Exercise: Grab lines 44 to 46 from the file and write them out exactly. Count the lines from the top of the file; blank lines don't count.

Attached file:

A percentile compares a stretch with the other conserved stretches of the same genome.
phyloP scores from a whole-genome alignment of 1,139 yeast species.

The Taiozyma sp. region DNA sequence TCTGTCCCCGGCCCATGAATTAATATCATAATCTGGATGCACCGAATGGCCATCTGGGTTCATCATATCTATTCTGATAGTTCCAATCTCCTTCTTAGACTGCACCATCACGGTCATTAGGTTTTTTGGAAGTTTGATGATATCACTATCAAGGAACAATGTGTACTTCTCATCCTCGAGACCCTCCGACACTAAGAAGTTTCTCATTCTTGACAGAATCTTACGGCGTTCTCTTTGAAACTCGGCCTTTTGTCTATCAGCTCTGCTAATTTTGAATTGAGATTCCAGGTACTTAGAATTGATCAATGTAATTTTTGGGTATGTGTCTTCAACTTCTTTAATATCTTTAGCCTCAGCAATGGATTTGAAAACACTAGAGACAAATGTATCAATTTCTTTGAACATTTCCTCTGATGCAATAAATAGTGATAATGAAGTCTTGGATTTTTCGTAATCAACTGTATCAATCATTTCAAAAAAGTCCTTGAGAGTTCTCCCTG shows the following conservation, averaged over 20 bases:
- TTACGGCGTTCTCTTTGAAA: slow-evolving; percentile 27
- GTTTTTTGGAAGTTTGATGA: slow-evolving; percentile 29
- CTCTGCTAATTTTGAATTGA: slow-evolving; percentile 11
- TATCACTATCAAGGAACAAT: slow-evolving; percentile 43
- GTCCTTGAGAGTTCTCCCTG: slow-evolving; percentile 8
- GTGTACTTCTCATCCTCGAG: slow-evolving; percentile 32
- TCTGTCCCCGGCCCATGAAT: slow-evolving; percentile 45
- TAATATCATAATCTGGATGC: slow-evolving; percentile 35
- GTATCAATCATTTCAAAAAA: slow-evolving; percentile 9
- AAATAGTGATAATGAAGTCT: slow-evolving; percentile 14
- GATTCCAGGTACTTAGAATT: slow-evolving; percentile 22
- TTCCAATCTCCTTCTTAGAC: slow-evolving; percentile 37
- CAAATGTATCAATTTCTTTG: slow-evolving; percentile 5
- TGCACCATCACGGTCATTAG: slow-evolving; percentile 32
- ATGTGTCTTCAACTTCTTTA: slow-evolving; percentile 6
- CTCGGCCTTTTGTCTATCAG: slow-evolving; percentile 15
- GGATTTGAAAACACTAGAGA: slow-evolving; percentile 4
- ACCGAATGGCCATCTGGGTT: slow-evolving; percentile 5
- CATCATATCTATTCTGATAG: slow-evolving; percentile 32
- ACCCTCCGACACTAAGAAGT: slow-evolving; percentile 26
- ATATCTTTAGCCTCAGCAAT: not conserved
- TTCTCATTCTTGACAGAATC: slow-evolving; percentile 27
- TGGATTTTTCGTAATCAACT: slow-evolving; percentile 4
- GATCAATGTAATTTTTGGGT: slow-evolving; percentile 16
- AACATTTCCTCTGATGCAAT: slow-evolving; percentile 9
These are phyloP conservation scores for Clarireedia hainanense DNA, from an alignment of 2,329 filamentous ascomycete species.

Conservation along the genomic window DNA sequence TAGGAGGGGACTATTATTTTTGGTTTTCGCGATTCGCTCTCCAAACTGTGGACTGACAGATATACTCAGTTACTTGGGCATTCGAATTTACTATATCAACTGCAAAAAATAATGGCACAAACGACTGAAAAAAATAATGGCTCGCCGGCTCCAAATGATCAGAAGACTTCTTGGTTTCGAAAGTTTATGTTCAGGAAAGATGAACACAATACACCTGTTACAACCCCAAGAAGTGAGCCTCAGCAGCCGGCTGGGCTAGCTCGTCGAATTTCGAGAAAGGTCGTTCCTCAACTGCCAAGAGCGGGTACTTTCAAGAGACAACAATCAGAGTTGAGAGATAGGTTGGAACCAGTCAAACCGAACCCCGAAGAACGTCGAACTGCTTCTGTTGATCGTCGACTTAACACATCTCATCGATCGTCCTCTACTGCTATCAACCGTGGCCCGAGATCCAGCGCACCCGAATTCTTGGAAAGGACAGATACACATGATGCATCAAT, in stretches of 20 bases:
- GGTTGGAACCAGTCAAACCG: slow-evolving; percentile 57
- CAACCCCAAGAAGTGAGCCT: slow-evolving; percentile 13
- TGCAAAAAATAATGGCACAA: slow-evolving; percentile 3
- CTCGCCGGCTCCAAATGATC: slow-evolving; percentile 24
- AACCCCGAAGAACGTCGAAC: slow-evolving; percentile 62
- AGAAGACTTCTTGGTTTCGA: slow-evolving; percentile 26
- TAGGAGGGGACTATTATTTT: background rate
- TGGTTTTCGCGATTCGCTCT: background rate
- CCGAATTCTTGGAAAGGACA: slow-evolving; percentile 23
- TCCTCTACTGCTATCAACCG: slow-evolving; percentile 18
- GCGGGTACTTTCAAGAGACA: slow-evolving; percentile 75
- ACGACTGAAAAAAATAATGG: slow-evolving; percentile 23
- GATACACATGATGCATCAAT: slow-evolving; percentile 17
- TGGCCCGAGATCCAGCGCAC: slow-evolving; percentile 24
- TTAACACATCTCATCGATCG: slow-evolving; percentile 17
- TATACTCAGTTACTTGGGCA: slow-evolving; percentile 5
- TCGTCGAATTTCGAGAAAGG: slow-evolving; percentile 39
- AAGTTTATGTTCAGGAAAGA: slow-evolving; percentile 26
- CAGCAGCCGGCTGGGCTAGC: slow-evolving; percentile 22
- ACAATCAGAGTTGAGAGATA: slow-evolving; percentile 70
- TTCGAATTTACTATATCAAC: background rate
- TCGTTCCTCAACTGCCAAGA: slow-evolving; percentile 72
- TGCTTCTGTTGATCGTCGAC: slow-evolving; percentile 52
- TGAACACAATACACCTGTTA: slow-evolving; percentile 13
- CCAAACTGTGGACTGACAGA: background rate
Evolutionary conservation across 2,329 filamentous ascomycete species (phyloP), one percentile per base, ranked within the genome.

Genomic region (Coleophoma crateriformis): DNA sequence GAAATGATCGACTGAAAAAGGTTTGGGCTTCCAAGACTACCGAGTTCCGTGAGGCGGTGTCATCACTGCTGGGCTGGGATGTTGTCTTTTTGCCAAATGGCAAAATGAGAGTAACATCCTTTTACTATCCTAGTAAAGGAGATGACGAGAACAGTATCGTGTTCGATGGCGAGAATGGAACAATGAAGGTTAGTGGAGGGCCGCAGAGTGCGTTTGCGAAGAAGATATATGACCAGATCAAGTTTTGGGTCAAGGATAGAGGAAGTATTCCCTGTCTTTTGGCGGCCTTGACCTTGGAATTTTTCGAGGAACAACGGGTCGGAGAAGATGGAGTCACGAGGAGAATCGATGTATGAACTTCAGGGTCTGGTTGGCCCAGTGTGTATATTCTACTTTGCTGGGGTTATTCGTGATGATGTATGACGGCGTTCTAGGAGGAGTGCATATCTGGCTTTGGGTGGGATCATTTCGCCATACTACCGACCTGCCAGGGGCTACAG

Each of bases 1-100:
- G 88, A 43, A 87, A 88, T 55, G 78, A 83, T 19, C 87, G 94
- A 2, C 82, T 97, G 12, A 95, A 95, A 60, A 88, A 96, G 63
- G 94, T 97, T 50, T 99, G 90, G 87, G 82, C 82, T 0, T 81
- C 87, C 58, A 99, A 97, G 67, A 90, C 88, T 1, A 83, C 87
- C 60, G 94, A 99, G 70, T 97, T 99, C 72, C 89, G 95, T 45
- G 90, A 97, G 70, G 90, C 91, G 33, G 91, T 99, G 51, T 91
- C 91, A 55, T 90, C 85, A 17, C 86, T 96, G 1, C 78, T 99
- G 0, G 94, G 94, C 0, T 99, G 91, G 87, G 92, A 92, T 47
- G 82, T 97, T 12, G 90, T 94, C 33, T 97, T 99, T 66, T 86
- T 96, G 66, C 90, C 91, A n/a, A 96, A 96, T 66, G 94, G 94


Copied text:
- TGGCCCGAGATCCAGCGCAC: slow-evolving; percentile 24
- TTAACACATCTCATCGATCG: slow-evolving; percentile 17
- TATACTCAGTTACTTGGGCA: slow-evolving; percentile 5